I was more than impressed by Mike Flanagan’s The Haunting of Hill House on Netflix because beyond being wildly entertaining, it’s an exemplar on how horror can be more than what people typically expect of it, which is to say entertainment that’s well-acted, well-written and visually beautiful.
And that’s not at all unusual if you’ve seen things like Pan’s Labyrinth or The Babadook though most people associate horror with things like Friday the 13th or Halloween.
And that’s cool, but very, very limiting.
The Haunting of Hill House set the bar particularly high, so high in fact that I wouldn’t have at all been shocked if The Haunting of Bly Manor fell short of the mark.
And that’s okay because even if it had fallen short it would likely have still been pretty good. After all, The Empire Strikes Back is awesome, while Return of the Jedi? Not so much. It isn’t terrible but it isn’t Empire, that’s for sure.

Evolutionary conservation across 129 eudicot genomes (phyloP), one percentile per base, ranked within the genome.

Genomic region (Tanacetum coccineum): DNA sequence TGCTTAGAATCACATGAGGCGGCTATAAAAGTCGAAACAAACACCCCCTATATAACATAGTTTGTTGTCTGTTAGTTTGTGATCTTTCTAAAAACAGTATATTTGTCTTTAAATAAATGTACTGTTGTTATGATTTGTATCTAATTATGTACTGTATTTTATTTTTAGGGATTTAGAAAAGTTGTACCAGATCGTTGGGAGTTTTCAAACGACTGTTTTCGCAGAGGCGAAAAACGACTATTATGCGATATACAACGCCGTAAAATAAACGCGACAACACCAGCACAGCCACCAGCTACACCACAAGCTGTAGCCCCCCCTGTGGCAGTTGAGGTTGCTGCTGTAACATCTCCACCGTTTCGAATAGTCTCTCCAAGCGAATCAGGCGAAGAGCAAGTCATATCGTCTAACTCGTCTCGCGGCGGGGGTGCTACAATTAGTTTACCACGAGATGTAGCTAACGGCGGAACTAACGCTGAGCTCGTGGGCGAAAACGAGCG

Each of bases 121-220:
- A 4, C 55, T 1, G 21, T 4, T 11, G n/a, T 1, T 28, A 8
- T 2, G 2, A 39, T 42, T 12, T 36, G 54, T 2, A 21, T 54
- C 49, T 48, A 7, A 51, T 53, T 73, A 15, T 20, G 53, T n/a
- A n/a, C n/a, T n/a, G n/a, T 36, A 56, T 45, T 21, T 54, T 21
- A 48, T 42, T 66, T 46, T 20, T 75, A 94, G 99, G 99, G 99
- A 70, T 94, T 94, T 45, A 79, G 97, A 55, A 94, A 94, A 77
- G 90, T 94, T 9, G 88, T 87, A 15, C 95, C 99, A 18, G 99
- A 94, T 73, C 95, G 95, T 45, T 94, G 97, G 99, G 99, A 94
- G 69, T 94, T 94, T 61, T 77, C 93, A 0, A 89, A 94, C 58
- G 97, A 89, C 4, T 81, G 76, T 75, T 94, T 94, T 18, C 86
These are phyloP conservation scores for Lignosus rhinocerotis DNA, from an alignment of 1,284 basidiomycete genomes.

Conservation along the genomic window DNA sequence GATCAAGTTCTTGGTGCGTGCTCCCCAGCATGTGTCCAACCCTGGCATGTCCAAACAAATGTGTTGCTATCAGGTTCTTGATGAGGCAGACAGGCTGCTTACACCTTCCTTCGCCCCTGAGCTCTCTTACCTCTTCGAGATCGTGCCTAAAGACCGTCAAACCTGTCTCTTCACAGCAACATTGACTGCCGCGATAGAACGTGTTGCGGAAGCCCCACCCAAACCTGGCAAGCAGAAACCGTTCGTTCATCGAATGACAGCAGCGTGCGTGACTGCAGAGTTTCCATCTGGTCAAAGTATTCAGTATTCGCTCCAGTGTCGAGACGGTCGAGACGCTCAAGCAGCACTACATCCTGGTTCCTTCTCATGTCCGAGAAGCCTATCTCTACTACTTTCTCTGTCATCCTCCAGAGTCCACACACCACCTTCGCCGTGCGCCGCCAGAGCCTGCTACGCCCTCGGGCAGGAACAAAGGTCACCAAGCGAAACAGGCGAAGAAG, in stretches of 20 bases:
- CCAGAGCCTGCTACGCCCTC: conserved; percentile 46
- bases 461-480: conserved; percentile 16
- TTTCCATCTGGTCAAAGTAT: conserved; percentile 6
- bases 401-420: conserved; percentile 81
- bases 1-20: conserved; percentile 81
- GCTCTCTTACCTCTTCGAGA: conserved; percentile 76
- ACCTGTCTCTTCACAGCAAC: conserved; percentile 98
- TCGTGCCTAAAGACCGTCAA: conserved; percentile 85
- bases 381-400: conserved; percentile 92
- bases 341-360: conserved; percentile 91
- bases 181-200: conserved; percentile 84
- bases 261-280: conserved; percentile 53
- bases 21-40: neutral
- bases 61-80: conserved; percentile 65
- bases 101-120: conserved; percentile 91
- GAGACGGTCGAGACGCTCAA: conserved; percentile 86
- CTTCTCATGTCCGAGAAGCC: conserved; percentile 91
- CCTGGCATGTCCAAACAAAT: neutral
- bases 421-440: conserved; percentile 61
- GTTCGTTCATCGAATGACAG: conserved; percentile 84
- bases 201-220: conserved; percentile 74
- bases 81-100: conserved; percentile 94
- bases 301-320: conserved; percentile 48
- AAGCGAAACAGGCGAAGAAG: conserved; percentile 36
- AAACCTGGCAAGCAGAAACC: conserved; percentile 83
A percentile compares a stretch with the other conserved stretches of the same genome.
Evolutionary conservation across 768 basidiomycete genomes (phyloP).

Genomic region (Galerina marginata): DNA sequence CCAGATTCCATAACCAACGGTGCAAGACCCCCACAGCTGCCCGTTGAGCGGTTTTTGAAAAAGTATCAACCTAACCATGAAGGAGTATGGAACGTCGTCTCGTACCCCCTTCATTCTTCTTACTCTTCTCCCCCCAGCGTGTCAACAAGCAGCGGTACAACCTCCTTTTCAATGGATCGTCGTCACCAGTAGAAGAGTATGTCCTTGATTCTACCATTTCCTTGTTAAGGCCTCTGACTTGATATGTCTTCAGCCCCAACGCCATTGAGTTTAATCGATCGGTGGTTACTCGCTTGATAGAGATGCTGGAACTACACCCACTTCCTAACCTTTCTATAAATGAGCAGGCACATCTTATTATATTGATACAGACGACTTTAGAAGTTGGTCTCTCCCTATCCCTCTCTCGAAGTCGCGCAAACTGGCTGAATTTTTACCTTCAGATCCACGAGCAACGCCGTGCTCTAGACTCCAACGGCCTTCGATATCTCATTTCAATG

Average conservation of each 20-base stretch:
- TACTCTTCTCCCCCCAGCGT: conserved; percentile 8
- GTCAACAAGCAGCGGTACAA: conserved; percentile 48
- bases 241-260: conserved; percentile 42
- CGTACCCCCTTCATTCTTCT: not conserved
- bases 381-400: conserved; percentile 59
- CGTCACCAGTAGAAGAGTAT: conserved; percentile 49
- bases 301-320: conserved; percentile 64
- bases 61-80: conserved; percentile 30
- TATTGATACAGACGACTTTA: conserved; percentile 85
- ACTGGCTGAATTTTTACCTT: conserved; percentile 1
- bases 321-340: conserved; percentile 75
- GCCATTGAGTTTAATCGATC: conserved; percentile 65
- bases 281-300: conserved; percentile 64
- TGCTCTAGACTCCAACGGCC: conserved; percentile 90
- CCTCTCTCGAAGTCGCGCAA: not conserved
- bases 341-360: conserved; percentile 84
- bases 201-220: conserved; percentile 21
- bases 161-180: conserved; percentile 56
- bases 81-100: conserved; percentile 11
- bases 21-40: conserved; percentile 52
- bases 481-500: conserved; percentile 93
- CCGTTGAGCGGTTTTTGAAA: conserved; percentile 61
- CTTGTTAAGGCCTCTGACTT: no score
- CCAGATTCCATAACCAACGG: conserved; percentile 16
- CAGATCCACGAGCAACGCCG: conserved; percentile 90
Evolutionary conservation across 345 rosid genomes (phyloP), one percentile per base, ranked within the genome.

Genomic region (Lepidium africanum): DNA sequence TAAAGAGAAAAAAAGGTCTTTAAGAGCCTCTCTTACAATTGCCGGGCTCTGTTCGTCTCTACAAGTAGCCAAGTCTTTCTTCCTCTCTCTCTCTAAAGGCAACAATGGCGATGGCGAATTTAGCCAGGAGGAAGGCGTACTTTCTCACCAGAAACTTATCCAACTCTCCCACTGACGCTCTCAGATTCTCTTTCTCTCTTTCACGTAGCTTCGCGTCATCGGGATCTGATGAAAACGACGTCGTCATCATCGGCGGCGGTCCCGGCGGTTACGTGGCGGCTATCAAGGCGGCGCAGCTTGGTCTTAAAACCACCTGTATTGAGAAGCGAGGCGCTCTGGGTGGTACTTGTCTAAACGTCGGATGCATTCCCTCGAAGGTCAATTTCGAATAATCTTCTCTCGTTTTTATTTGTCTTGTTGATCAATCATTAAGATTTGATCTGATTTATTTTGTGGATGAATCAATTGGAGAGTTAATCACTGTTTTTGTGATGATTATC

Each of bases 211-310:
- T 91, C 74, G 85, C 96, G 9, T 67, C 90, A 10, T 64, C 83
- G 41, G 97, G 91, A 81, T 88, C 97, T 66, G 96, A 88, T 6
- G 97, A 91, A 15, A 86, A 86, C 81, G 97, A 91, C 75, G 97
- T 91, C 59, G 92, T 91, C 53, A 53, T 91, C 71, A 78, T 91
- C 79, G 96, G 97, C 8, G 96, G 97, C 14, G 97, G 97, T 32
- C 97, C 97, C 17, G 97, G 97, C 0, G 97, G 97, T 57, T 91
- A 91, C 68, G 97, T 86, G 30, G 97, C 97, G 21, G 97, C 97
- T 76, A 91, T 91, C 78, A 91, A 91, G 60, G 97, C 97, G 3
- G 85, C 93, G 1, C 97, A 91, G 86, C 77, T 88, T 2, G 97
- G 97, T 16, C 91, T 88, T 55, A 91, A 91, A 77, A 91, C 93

I needn’t have worried because The Haunting of Bly Manor was pretty damn good and even more poignant than the first season.
The Haunting of Hill House was based on the novel of the same name by Shirley Jackson, while The Haunting of Bly Manor was based on the Turn of the Screw by Henry James.
The literary basis of this series is important because both seasons feel faithful to the material – which I haven’t read – while expanding upon the story in ways that don’t feel gratuitous or like padding (a problem not unusual for a Netflix series, particularly their past adaptions of Marvel movies).
And it’s just beautiful and touching in ways you don’t typically see in the horror space, though if you’ve seen Guillermo Del Toro’s Crimson Peak it fits firmly into that ‘Gothic Romance’ arena.
In fact, both The Haunting of Hill House and The Haunting of Bly Manor are so good that they make me want to read the novels that they’re based on, which is a commentary on the quality of this series.